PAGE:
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Books on mathematical topics that **REALLY** introduce you to the topic.

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Ironically the book this cover is from is one I would actually recommend as a good introduction to graduate algebra. It’s Pierre Grillet’s *Abstract Algebra* and he’s a damn good writer. Plus he knows how to not skip steps and structure things *in order* of understanding.

Sidenote: “Introductory” does not imply undergrad. If something was titled “An Introduction to Class Field Theory” I probably wouldn’t assume that’s for undergraduates.
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I reccomended these to someone else on this sub, but Terrence Tao's Analysis I and II. He starts Analysis I from a no-knowledge perspective and builds rigor up from intuition. Great texts.
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Munkres' Topology book, Fraleigh's Abstract Algebra book, Pinter's Abstract Algebra book, Curtis' Linear Algebra, Trudeau's Graph Theory, Haberman's PDE, Pressley's Elementary Differential Geometry

are all extremely novice friendly books that still get the key points across.
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Abbott's intro to analysis. U can literally just start with no knowledge. Every chapter starts with motivation into problems and theory. In addition, everything is fully contained, so no need to refer to outside sources, except maybe as a help to writing some proofs for exercises.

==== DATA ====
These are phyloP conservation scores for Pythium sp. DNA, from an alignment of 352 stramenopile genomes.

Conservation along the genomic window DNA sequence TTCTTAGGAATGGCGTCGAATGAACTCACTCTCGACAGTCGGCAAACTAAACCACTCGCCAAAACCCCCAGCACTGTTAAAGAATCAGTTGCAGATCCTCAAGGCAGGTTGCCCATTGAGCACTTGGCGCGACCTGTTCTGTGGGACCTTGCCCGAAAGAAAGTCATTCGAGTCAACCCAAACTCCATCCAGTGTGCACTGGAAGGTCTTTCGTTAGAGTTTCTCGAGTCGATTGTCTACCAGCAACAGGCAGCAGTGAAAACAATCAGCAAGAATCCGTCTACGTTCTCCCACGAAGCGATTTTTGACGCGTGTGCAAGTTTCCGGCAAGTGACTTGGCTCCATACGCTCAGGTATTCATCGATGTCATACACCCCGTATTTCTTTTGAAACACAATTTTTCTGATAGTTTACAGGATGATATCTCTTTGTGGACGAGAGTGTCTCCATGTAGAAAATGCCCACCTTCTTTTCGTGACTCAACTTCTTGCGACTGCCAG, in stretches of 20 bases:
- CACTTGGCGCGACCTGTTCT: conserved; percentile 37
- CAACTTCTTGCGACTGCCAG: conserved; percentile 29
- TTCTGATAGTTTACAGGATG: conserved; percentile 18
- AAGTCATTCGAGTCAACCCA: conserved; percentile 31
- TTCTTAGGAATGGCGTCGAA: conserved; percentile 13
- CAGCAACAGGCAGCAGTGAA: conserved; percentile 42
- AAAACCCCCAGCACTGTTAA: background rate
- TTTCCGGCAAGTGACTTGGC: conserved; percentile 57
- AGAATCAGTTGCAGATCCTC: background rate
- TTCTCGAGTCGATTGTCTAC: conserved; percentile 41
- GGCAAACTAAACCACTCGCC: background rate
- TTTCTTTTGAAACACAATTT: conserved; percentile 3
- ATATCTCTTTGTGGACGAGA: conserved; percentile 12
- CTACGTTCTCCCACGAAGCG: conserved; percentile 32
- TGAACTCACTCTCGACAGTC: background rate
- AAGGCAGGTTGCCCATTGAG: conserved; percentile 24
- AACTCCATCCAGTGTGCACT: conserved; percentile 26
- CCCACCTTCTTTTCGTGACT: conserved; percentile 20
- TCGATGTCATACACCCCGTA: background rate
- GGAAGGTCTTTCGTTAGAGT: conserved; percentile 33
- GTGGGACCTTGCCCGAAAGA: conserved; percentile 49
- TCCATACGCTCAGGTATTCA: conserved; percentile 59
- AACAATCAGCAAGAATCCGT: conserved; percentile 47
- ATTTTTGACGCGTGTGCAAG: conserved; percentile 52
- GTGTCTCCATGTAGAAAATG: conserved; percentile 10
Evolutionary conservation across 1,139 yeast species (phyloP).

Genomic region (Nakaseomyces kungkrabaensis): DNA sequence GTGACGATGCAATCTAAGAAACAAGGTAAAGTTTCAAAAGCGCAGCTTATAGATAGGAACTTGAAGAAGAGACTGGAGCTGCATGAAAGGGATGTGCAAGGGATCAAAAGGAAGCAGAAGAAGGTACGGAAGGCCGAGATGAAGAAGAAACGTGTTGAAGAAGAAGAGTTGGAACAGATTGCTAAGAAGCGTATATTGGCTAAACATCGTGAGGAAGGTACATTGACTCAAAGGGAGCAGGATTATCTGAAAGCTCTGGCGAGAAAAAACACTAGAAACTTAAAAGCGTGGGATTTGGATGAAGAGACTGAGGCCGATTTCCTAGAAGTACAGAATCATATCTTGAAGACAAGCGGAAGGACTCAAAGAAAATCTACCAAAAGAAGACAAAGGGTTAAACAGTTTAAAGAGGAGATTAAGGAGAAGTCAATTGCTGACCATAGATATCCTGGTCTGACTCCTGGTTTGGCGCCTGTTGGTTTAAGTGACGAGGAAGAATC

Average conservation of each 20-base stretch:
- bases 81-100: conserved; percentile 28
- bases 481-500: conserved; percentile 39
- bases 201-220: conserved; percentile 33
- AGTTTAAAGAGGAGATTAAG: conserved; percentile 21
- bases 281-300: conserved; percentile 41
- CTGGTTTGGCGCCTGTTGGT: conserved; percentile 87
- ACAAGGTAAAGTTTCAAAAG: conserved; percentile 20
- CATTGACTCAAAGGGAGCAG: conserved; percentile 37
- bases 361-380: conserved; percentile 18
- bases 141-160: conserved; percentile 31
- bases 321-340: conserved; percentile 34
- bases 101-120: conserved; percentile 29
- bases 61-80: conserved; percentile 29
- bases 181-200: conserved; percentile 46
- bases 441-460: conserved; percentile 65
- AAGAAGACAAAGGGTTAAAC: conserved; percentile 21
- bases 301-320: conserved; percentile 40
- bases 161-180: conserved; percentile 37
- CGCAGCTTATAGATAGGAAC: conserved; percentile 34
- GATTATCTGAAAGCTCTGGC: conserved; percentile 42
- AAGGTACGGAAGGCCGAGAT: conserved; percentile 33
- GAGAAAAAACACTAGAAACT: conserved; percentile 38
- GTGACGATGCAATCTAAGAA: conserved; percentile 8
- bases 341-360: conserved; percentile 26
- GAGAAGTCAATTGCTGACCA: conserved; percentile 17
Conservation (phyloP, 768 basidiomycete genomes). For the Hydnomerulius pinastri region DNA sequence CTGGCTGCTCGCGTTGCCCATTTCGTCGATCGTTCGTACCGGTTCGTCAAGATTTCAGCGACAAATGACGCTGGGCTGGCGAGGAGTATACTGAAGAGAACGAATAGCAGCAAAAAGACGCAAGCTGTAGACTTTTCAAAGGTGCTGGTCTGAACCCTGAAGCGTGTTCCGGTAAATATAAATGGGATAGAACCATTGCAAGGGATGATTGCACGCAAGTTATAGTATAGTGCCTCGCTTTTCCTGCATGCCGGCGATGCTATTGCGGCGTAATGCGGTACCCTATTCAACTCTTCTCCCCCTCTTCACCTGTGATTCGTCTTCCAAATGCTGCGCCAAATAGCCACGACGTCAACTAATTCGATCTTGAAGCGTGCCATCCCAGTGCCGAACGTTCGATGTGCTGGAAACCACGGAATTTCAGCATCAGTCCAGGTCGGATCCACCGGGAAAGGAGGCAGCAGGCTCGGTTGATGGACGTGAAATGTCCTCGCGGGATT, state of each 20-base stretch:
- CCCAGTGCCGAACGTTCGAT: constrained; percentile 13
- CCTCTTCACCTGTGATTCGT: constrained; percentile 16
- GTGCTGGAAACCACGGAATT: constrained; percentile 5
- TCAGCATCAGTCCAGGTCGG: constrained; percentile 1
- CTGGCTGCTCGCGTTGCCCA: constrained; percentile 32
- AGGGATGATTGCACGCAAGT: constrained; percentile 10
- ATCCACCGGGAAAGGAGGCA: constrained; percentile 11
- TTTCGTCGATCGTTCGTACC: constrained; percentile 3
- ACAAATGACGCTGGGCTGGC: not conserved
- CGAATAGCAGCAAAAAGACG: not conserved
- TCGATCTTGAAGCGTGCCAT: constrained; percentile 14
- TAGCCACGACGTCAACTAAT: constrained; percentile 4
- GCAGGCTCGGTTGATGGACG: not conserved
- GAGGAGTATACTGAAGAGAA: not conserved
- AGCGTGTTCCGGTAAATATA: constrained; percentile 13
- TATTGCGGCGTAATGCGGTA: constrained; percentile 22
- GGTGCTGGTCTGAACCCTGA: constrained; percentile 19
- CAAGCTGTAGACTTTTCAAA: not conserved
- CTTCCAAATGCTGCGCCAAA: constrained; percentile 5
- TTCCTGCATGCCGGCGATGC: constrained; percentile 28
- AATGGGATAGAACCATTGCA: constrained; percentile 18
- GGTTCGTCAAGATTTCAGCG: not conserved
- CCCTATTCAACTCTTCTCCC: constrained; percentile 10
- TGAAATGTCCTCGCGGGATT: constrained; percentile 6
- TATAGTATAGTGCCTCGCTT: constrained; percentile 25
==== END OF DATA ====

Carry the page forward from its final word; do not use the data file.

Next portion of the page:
This is literally my favorite textbook. I hated calc and diff eq textbooks because while they are intuitive and motivation is the topic itself, you are kind of just doing operations without understanding the meaning. Once I hit college math and read this gem, I was blown away.

Another great textbook is the chartrand introductory graph theory. Provides great examples, diagrams, and practice problems that are not only theoretical, but also applied. Graph theory is fun.
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*office hours with a geometric group theorist* is a perfect introduction to ggt.
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I recently started an internship in statistical analysis and I’ve found *An Introduction to Statistical Learning* to be absolutely indispensable. My LinAlg and Stats classes were great for developing a rigorous understanding of the topics - but as far as an actionable understanding of data analysis, I learned a lot more from this book than from any of my classes. In particular, I don’t think any of my statistics classes gave a proper introduction to working with extremely large datasets.
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Visual Group Theory, Nathan Carter. A bright child could read it, lots of pictures, by the end the small finite groups are all old friends, you've developed a powerful intuition, you've covered everything in an undergraduate course, and you know why you can't solve the quintic.
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Trudeau’s intro to graph theory.

To be fair he does tell you it requires high school algebra, so there are some prerequisites.
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Measure, Integration and Real Analysis by Axler.
It is free and an awesome measure theory book
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Would you believe James Gleick's *Chaos*? I read this as a teen and found it fascinating, then did Dynamical Systems at Cambridge as a second year and found I already knew it all. In the course we got all the proofs, but it didn't matter. They were all obvious because I already had the intuitions.

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